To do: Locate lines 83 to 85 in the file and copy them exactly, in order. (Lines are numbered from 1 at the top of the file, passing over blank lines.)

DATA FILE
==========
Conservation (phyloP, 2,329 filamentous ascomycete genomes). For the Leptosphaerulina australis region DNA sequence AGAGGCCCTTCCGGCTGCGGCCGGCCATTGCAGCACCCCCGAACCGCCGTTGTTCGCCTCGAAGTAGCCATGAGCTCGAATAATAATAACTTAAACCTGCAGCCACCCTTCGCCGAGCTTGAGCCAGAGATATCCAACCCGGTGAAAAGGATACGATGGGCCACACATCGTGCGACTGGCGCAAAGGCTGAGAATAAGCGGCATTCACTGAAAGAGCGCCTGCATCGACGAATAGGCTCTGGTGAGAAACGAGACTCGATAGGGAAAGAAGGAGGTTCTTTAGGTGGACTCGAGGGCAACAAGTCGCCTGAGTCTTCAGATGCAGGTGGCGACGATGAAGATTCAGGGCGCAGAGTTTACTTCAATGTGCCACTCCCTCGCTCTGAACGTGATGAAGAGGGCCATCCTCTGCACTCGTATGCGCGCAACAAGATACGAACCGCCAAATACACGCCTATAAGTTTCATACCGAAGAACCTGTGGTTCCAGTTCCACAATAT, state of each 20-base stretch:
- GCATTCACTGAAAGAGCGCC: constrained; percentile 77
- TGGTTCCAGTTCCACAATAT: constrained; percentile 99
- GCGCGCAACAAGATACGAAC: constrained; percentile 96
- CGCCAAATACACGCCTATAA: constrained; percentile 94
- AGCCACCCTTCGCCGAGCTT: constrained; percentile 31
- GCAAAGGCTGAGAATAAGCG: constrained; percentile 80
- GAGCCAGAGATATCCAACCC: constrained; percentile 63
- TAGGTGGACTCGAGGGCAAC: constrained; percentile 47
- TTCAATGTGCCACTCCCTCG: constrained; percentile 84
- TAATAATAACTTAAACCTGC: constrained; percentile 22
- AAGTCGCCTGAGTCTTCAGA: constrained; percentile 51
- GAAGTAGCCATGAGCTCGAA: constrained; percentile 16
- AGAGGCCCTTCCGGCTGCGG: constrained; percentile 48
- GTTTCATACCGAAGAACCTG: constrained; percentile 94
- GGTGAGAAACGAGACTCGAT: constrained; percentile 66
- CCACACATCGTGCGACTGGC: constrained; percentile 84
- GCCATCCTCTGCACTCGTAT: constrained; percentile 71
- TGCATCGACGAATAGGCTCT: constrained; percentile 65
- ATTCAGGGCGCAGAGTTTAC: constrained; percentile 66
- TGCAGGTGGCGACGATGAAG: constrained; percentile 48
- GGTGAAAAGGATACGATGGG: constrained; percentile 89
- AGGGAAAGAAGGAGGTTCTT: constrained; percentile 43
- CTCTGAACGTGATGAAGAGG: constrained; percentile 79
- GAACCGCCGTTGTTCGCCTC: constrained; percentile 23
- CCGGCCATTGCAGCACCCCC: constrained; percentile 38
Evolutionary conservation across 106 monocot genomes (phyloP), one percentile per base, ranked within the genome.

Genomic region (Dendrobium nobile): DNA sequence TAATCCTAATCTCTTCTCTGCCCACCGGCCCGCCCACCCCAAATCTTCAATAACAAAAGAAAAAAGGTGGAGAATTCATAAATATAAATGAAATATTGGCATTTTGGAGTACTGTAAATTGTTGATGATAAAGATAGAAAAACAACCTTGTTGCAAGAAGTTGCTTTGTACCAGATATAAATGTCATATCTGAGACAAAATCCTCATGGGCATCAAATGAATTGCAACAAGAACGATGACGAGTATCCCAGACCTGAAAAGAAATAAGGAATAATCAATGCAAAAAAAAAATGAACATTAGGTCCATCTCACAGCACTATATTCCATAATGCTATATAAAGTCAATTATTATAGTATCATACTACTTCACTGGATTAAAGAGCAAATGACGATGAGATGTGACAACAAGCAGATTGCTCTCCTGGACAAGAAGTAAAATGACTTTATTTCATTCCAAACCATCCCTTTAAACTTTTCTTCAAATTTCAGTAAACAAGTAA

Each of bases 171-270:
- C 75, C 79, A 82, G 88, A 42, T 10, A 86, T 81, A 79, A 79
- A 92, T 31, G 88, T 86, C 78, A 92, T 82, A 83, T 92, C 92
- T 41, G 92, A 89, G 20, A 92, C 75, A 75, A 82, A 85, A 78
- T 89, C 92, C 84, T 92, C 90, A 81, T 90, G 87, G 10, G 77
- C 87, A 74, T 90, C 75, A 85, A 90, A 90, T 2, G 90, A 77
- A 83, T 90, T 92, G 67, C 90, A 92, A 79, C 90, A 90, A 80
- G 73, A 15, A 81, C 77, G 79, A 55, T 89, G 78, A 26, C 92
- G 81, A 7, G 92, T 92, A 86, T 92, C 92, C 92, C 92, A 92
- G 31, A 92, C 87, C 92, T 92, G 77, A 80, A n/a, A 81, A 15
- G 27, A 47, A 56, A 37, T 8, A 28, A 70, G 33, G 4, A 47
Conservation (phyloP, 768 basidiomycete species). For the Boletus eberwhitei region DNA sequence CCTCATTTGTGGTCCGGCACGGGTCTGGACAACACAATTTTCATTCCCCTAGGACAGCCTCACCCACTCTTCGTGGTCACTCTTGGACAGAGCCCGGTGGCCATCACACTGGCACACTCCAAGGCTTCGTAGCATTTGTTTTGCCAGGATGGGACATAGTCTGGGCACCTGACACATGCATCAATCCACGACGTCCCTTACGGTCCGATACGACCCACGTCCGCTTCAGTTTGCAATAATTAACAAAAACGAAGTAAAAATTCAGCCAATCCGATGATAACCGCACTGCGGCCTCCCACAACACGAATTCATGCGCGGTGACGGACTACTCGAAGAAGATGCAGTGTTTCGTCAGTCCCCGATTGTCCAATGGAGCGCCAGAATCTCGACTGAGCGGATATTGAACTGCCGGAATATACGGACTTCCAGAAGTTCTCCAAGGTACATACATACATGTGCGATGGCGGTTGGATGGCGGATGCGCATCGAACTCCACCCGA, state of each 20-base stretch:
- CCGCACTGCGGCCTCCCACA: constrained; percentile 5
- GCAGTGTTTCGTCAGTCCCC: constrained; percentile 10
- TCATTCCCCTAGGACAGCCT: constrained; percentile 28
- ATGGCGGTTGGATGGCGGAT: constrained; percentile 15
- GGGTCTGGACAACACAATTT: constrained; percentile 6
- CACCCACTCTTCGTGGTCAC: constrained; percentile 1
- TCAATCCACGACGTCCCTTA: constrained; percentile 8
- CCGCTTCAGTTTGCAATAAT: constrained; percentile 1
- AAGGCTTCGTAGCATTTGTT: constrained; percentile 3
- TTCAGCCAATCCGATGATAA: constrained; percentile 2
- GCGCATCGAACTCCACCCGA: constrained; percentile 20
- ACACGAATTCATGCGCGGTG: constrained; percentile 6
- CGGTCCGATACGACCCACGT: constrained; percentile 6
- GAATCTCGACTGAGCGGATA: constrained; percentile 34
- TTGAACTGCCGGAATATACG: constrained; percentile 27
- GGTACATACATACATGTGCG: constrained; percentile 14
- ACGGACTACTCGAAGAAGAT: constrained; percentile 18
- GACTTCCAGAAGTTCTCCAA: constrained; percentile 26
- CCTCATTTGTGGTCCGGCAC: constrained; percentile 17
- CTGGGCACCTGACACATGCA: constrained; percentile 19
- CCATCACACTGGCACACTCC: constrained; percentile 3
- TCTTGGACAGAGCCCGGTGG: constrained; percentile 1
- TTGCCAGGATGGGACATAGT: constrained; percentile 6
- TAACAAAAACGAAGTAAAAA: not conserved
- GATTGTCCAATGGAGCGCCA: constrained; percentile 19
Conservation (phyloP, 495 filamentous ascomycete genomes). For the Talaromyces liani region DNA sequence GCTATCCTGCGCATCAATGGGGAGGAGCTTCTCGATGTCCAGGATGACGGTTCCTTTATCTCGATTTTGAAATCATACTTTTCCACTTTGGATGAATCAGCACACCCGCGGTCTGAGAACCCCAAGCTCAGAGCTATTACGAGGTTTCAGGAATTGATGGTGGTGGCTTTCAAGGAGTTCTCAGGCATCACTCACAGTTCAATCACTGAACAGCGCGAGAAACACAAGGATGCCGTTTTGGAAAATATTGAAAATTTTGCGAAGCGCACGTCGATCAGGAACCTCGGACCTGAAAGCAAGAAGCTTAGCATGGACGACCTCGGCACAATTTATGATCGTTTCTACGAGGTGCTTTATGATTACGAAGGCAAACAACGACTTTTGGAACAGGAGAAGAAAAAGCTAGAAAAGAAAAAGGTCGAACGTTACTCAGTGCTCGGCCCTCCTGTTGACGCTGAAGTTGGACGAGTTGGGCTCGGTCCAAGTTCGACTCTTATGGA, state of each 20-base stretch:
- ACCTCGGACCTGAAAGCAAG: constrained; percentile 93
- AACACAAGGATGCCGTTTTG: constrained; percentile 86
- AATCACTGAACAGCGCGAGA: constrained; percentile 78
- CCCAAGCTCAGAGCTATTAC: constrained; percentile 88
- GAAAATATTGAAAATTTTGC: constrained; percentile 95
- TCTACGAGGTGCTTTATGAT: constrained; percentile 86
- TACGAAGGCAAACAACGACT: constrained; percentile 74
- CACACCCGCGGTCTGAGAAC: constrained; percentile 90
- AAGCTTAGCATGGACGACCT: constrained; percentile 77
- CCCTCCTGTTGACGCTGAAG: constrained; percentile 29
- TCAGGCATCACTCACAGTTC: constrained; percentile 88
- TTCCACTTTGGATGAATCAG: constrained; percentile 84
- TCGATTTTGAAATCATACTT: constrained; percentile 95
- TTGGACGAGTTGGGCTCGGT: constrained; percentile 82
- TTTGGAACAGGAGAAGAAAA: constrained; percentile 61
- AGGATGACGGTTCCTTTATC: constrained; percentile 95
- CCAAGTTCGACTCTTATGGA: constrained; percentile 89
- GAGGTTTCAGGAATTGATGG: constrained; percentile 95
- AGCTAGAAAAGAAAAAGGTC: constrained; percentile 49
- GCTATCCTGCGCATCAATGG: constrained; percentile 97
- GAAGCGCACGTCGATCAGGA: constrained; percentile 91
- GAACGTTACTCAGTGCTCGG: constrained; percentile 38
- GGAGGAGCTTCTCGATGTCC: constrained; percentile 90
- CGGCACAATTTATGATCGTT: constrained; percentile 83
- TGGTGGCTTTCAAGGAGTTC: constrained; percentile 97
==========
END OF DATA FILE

- CCAAGTTCGACTCTTATGGA: constrained; percentile 89
- GAGGTTTCAGGAATTGATGG: constrained; percentile 95
- AGCTAGAAAAGAAAAAGGTC: constrained; percentile 49